We Have Never Been Modern

We Have Never Been Modern is a 1991 book by Bruno Latour, originally published in French as Nous n'avons jamais été modernes: Essai d'anthropologie symétrique (English translation: 1993).[1]

We Have Never Been Modern
AuthorBruno Latour
Original titleNous n'avons jamais été modernes: Essai d'anthropologie symétrique
TranslatorCatherine Porter
CountryFrance, United States
SubjectsScience and technology studies, philosophy of science
LC ClassQ175.5.L3513 1993
Preceded byScience in Action 
Followed byAramis, or the Love of Technology 

Content edit

The book is an "anthropology of science" that explores the dualistic distinction modernity makes between nature and society. Pre-modern peoples, argues Latour, made no such division. Contemporary matters of public concern such as global warming, the HIV/AIDS pandemic and emerging biotechnologies mix politics, science, popular and specialist discourse to such a degree that a tidy nature/culture dualism is no longer possible. This inconsistency has given rise to post-modern and anti-modern movements. Latour attempts to reconnect the social and natural worlds by arguing that the modernist distinction between nature and culture never existed. In other words, it would be more useful to consider ourselves "amodern" or "nonmodern". He claims we must rework our thinking to conceive of a "Parliament of Things" wherein natural phenomena, social phenomena and the discourse about them are not seen as separate objects to be studied by specialists, but as hybrids made and scrutinized by the public interaction of people, things and concepts.[2][3]

"Latour speaks of modern and non-modern constitutions, each with four “guarantees”. There is also an implicit notion of a pre-modern constitution as well, though its less codified conventions would not amount to guarantees. Each of his constitutions addresses four, so to speak, ontological realms: the subject, the object, language and being. The realm of the subject is also that of society, communities, culture and the state; the realm of the object is that of things, technologies, facts and nature; the realm of language includes practices of discourse, mediation, translation, delegation and representation; and, finally, the realm of being includes God and the gods, the immortals, the totemized ancestors – it includes questions of existence. For Latour every epoch’s constitution must have conventions and guarantees in these four ontological realms. The four guarantees of the modern constitution for Latour are: (a) that nature (i.e. things, objects) is “transcendent”, or universal in time and space; there to be discovered; (b) that society (the subject, the state) is “immanent”, i.e. it is continually constructed “artificially” by citizens or by subjects; (c) that “translation networks” between these first two realms are “banned”, i.e. the “separation of powers” of these realms is “assured”; (d) that a “crossed out God” acts as “arbitrator” of this dualism."[4]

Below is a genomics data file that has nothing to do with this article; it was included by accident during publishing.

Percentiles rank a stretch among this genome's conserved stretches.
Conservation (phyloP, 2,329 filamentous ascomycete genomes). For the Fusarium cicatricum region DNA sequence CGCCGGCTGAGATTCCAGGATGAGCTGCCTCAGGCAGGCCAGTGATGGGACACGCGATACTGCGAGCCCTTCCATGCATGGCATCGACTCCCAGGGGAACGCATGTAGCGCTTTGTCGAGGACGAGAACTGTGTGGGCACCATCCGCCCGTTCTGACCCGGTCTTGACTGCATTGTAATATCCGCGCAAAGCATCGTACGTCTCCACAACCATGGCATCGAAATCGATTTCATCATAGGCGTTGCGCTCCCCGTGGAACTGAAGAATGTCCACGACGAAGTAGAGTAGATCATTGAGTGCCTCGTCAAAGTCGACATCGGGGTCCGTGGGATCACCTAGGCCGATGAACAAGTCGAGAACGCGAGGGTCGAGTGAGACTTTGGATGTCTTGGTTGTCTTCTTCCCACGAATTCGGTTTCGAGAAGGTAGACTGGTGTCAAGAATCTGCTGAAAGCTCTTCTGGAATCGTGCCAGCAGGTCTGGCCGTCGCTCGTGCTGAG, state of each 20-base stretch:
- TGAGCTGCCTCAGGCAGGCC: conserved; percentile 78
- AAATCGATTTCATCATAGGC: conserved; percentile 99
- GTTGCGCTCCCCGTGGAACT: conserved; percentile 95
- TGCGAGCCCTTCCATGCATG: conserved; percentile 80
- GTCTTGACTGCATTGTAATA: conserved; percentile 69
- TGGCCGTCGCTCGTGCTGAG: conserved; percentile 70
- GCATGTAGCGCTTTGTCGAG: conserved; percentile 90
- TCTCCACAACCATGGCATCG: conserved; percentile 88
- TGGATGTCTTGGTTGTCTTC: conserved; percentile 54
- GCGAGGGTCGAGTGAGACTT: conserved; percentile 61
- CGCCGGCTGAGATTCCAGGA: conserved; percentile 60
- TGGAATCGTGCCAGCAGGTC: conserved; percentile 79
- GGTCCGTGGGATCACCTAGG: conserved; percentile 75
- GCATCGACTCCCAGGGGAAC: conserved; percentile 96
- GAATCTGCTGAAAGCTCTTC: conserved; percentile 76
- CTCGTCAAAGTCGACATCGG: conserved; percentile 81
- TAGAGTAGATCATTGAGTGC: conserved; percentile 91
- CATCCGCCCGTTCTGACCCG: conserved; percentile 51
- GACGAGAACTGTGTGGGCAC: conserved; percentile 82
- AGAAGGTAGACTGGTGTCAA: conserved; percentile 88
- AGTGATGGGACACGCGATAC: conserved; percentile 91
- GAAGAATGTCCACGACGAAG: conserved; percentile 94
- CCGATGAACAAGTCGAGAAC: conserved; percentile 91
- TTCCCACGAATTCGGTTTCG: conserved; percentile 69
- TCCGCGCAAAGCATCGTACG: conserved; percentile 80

On economics edit

Latour challenges the traditional understanding of the economy as a purely objective, quantitative, and value-free science in the book. He believes that this view fails to consider the relationships between humans and nonhumans, and argues that traditional economic measures value solely in terms of economic growth and productivity, ignoring the increasing social and ecological costs of these activities, such as environmental degradation, social inequality, and cultural loss. For example by mentioning the challenges that the separation of nature and society that has been present in economic thought poses. Latour uses various examples to critique the modern economics and suggests that economic activity is a complex, interdependent relationship between humans and nonhumans that must take into account social, cultural, and ecological factors. Latour instead argues that a more holistic and integrated approach is necessary for a sustainable and diverse society.

Influence and misrepresentation edit

Speculative realist Graham Harman points out that Latour has been misrepresented by some as a postmodernist. Harman cites We Have Never Been Modern as crucial to understanding Latour's conceptualisation of the "postmoderns as moderns a minus sign added" and therefore dismisses accusations of Latour as a postmodernist. Harman goes on to be influenced by We Have Never Been Modern adding that postmodernism continues to be subject-centric/anthropocentric (as modernity did) in its distinction of the subject from the object. This forms the basis for Harman's object-oriented ontology.[5]

See also edit

References edit

  1. ^ Latour, Bruno (1993). We have never been modern. Harvard University Press. p. iv. ISBN 978-0-674-94839-6.
  2. ^ Latour, Bruno (1993). We have never been modern. Harvard University Press. pp. 142–145, back cover. ISBN 978-0-674-94839-6.
  3. ^ Pickering, Andrew (1994). "We Have Never Been Modern (review)". Modernism/Modernity. 1 (3): 257–258. doi:10.1353/mod.1994.0044. ISSN 1080-6601. S2CID 142859856. Retrieved 2010-08-10.
  4. ^ "Objects that Judge: Latour's Parliament of Things". transversal texts. Retrieved 2021-11-29.
  5. ^ Harman, Graham (2018). Speculative realism : an introduction. Cambridge, UK: Polity Press. p. 44. ISBN 978-1-5095-1998-9. OCLC 1019643398.

Latour, Bruno. 1993. We Have Never Been Modern. Cambridge, Mass: Harvard University Press. p.50,54,66,101,